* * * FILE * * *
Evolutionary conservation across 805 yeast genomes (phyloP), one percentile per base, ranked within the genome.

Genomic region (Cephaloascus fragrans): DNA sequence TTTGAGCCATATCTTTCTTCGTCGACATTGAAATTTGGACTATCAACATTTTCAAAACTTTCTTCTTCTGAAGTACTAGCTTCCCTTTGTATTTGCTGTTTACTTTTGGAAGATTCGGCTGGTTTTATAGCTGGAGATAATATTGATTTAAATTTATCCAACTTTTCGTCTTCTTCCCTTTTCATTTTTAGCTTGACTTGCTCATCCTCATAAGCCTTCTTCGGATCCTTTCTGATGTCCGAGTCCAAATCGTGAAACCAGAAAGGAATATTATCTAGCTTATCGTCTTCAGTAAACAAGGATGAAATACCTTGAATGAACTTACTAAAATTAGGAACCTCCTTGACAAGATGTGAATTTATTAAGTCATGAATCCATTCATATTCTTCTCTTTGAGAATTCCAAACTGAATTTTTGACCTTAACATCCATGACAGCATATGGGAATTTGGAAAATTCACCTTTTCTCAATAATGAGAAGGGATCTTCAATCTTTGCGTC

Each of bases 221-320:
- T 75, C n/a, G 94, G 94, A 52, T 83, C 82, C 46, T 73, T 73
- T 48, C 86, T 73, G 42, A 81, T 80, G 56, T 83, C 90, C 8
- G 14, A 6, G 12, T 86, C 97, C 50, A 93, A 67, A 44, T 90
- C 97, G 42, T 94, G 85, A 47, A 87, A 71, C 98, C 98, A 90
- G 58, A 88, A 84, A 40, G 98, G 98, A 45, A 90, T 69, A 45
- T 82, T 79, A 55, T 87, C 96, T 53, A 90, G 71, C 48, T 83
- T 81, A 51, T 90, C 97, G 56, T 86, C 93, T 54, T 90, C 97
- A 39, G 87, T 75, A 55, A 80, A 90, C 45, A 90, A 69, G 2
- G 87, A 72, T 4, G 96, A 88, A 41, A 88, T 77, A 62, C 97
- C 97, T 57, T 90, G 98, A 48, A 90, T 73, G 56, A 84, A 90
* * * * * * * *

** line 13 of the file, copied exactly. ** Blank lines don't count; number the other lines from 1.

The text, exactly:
- C 97, T 57, T 90, G 98, A 48, A 90, T 73, G 56, A 84, A 90